No-one wishes injury or illness on an opposition but the fact we only required 9 wickets to win definitely gave us a little more belief. The only thing worrying the skipper was a lack of front-line bowling (just 3 recognised bowlers). Someone was definitely going to have to step up. Ross Lonsdale and I opened the bowling. Ross was excellent and he really set the tone, hitting the right length and line and repeatedly beating the bat. I bowled a bit too full at the other end for my first 3 overs but eventually found the right length and had their opener removed by a rising delivery he could only fend round the corner. Ross had picked up the other opener in the meantime. Enter their No. 3, comfortably their best player. He rode his luck at times but batted superbly, punishing anything even slightly loose. It was very clear he was the key man. After the opening bursts, Liam came on and bowled pretty well. He picked up a wicket and made it hard for the batsmen to get him away although with that good bat in they were ahead of the rate and going well. So all I could do was mix it up a bit and hope that by doing so the batsmen would have to work hard for their runs and never feel settled against any one bowler. Like I previously mentioned though, we needed someone to step up. Cue Nick Ridgway! Pip will be the first to admit that his bowling can be erratic. When he gets it right, however, he is genuinely threatening. Fortunately for us it was one of Nick’s good days. Yeah, he still bowled the odd 4-ball (who doesn’t?) but in the main part he was excellent. He bowled 8.4 overs from the top end and, ultimately, won us the game. It was really squeaky bum time though! With the rest of the bowlers rotating at the other end in short spells, Nick ran in with real purpose and just kept chipping away at their batting order. Yet, the No. 3 persisted. He’d cruised to an effortless 50 but his concentration was beginning to wane as he tired. We should’ve dismissed him a couple of times as tough catches went begging and it really did feel inevitable he’d reach his century and win the match for his team. Ridgway Jnr had other ideas though and, courtesy of a well held catch at slip (I left him there as we needed wickets) from Paulie he got him out. The batsman instantly fell to his knees, distraught that he hadn’t got his team over the line. So, we picked him up and rightly applauded him from the field for his efforts. 6 runs required, with a rabbit and a ferret at the crease. Helmets were donned for silly mid off and short leg, fielders closed in and the chat got louder. 3 runs required as they somehow squirted one into the outfield. Countless plays and misses followed and I have to admit to wondering if it wasn’t going to be our day. You have to keep believing though and never accede to defeat. In that situation, all it takes is one good ball. Which Nick duly delivered – a yorker that hit the base of off stump, which set us off into wild celebrations and brought him a well deserved 4-fer. It was comfortably the best he’s bowled all season and his parents were delighted to see him finally perform on a cricket pitch – I was equally pleased for them! It must also be said that Park Hill were very sporting about the whole thing (making a mockery of their behaviour at previous fixtures). They must’ve felt aggrieved they were down to 10 and probably felt with an 11th man they’d have won the match. It’s also never nice to be on the wrong end of close-fought matches like that. Lord knows we’ve suffered enough over the years. They held their heads high and shook every hand though. I think both teams realised and appreciated what a decent battle we’d just had.? So, we won… By 2 runs! A result which pushed us up to 3rd in the table.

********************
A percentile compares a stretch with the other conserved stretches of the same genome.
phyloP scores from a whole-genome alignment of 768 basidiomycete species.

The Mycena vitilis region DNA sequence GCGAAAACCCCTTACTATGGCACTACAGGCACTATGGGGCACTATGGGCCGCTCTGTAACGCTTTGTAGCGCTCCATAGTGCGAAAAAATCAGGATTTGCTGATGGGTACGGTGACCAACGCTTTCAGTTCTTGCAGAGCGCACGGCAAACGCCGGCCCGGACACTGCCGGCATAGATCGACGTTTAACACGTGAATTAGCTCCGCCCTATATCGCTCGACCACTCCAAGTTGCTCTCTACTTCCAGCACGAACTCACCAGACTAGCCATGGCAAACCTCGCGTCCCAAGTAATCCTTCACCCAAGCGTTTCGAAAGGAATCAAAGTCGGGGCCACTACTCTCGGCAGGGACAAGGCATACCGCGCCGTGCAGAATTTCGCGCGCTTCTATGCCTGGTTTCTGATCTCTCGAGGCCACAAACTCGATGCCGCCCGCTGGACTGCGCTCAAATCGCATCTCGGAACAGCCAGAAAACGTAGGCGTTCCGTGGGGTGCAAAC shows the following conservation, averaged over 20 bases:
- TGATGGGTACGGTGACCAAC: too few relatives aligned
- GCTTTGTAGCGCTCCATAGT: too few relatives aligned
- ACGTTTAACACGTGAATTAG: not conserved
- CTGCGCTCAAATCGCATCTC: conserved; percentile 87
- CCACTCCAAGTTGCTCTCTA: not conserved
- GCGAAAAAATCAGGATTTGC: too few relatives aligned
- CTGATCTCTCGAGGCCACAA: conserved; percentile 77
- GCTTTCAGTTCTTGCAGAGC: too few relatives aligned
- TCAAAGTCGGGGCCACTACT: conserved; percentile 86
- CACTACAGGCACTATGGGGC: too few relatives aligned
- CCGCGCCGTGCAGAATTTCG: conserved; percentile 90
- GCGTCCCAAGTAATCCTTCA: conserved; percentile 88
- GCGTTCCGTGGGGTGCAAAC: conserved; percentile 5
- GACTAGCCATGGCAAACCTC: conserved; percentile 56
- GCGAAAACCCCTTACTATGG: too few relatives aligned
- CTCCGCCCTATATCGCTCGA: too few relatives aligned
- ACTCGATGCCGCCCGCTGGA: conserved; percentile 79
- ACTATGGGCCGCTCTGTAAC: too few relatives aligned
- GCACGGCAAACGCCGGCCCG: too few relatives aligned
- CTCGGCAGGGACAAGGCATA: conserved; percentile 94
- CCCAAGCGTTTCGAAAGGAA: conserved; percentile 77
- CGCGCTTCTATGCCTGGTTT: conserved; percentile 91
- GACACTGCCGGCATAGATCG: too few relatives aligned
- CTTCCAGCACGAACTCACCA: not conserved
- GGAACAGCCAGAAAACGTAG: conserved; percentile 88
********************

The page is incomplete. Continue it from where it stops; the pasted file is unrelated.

Just a couple of observations…
When batting, I don’t feel we do enough to rotate the strike. I appreciate it’s not that easy against good bowling but pushing the ball into gaps is something we should all practise. If the non-striker is in tune and ready to go and you pick your fielders, it’s amazing how easy it is to “steal” singles. When bowling, we all still bowl too many loose deliveries. Leg side wides kill us in the League and 4 balls in low-scoring matches never help. We must work hard to eradicate these from our game.
Having said that, let it not take the shine off what was an excellent performance in really trying conditions. Every one of the eleven players should be commended for their efforts and contributions to the day.
It seems we may have found a little bit of form again, Ploughmen… Let’s push on now and win as many matches as we can before the season ends!